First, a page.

Hallowe’en: An Orthodox approach


allsaints-halloweenSource: Silouan

This post has been around the Internet for several years. Originally posted by Steve Lammert, It’s a description of one Orthodox Christian’s approach to how to handle the evening of October 31.

Every year, on Hallowe’en, I sit on the front porch of my house with a bowl of candy, a box of beeswax candles, and a large icon for the Feast of All Saints.

Every child who comes to the house gets a piece of candy, and may also light a candle and place it before the icon. Very few kids (even the jaded teenagers) turn down the opportunity.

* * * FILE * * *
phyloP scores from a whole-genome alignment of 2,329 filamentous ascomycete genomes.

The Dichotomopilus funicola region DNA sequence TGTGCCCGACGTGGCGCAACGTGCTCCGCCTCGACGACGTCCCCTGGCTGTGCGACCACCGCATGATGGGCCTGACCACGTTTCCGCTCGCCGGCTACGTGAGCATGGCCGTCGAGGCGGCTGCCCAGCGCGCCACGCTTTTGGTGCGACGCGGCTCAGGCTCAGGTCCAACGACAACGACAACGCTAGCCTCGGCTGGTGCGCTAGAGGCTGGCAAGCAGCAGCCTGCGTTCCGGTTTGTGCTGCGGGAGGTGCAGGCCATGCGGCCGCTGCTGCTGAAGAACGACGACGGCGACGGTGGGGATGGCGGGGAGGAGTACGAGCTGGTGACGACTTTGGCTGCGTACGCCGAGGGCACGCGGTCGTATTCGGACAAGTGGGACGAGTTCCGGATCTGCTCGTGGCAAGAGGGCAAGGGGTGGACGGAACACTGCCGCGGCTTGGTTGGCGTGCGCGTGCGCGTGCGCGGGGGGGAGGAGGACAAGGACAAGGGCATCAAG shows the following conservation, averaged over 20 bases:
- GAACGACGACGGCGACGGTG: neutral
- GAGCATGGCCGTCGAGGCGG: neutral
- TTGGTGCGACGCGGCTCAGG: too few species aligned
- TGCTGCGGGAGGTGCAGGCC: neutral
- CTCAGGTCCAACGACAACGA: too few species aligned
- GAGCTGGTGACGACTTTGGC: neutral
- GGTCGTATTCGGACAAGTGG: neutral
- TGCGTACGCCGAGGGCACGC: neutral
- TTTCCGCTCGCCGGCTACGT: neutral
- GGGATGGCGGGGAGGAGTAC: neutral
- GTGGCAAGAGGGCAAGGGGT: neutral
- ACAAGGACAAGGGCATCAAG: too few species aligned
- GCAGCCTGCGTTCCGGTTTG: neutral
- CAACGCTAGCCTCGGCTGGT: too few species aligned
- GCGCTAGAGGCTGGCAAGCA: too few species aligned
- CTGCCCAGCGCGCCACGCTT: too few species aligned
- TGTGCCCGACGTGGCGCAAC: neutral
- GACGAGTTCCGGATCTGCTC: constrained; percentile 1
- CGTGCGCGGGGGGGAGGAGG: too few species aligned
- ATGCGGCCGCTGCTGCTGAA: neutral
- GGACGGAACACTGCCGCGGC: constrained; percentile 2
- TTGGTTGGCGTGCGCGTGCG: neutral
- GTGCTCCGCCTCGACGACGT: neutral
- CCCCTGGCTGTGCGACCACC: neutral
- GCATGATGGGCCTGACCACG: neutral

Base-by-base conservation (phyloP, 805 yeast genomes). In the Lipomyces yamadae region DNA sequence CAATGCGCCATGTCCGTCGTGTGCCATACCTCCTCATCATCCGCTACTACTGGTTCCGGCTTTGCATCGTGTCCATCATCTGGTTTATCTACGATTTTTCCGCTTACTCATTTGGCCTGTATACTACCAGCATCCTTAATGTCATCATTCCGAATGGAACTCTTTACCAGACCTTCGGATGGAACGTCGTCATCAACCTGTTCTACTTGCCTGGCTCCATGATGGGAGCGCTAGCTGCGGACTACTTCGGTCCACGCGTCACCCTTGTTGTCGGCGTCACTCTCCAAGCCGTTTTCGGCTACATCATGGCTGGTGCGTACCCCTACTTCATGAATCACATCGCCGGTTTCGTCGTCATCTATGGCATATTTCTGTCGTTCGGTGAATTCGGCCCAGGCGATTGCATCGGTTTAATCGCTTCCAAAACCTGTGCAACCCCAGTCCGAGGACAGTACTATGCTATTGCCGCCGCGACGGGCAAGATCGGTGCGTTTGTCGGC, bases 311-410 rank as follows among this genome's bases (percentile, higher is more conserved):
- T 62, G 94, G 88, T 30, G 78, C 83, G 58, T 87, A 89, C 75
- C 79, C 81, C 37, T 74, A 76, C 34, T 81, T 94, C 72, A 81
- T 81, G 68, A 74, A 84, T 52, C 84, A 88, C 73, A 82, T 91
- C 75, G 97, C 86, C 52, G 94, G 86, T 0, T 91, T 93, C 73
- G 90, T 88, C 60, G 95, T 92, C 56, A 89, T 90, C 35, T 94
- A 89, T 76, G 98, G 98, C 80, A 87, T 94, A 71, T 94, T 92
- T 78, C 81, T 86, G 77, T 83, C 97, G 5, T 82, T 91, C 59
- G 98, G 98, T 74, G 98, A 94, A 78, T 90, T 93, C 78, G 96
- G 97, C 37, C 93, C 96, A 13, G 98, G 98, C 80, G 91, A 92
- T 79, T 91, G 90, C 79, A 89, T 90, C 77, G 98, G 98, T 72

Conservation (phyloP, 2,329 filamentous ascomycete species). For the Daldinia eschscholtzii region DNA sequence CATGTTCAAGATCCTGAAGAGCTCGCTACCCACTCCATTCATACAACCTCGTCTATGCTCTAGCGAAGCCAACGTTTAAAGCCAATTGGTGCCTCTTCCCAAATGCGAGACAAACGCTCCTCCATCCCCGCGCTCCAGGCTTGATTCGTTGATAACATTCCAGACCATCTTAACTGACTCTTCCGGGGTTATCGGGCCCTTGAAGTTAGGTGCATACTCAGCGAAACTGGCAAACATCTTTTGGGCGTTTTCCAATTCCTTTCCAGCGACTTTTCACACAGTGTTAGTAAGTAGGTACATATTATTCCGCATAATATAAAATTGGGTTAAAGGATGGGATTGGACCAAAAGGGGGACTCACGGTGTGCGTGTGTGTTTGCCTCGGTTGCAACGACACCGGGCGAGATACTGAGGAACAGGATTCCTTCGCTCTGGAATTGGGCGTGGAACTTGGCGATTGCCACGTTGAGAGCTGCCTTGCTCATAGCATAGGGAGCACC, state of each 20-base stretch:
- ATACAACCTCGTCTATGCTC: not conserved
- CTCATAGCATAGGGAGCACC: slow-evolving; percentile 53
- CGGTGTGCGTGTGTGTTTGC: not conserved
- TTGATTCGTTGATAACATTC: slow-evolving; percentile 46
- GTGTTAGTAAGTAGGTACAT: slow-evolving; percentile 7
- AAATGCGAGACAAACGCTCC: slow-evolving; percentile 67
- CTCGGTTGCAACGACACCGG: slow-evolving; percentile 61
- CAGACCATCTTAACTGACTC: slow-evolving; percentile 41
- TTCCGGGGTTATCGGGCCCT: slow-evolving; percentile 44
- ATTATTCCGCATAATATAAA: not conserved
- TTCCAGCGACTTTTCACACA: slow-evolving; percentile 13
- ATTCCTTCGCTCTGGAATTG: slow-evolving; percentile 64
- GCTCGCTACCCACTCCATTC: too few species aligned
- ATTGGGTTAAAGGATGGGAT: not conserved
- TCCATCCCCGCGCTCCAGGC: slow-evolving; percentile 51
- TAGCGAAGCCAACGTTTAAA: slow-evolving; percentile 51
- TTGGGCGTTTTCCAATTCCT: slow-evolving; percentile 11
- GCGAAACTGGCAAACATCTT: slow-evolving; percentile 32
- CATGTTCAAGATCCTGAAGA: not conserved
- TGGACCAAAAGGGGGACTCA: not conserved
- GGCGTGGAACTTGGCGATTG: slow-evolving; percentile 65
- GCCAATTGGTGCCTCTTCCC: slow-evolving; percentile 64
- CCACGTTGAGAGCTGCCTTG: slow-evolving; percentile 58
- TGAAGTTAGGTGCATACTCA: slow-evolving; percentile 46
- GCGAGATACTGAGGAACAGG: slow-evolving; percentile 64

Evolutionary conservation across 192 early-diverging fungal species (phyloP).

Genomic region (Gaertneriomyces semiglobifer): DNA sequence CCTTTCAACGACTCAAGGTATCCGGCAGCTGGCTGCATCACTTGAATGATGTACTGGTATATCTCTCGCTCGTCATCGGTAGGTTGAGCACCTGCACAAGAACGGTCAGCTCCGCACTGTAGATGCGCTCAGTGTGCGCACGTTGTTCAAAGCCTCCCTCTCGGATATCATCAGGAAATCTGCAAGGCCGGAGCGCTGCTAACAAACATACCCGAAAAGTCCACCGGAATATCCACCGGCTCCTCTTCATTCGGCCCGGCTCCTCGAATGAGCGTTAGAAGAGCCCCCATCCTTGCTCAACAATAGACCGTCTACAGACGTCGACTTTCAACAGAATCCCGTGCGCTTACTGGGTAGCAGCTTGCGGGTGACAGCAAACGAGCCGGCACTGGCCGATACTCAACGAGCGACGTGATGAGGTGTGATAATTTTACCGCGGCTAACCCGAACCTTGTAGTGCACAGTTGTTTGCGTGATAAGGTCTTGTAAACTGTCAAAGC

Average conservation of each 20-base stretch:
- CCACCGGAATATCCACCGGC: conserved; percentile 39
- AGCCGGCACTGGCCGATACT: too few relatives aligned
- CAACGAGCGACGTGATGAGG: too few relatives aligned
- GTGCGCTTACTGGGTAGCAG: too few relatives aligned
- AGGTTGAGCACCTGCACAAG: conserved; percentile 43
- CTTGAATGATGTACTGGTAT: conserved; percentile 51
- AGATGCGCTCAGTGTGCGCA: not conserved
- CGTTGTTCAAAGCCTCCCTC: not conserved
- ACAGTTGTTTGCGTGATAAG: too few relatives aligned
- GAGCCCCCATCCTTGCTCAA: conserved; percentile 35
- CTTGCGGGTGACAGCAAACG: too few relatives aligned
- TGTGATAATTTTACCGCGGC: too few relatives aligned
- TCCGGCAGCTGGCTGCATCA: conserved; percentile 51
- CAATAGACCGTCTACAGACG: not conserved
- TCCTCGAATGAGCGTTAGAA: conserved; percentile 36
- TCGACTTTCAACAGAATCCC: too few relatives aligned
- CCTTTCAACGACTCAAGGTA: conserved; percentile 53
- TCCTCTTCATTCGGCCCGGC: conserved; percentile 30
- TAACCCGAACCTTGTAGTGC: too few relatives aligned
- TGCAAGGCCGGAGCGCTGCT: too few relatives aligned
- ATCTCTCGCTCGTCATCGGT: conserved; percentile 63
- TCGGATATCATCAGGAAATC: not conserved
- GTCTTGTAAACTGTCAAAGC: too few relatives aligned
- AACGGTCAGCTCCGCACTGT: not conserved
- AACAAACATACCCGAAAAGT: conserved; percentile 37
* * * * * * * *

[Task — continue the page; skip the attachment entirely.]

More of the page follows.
For those who ask, I tell them that the meaning of the word “Hallowe’en” is “the eve of the Feast of All Saints”.

If they press me on the point, I tell them that they can think of the true meaning of Hallowe’en as being that, because of Christ, they can dress up like ghosts and goblins and whatnot, because we do not need to fear those things any longer.

I wish I had a few photos of the kids in Satan masks, lighting a candle and placing it before the icon…


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  1. That suggestion I first heard from someone in New Zealand, but it seems to be a good one for places where Hallowe’en is a big thing. The Orthodox Hallowe’en is, of course, the Saturday after Pentecost.

    • Rev. Dn. Sergius Miller on

      The Sat. before Pentecost not after. There is also the Sat. before Last Judgment Sun.

  2. I’m converting to Orthodox Christianity and little things like this are so helpful for learning traditions that I probably wouldn’t get to learn about. Thank you!

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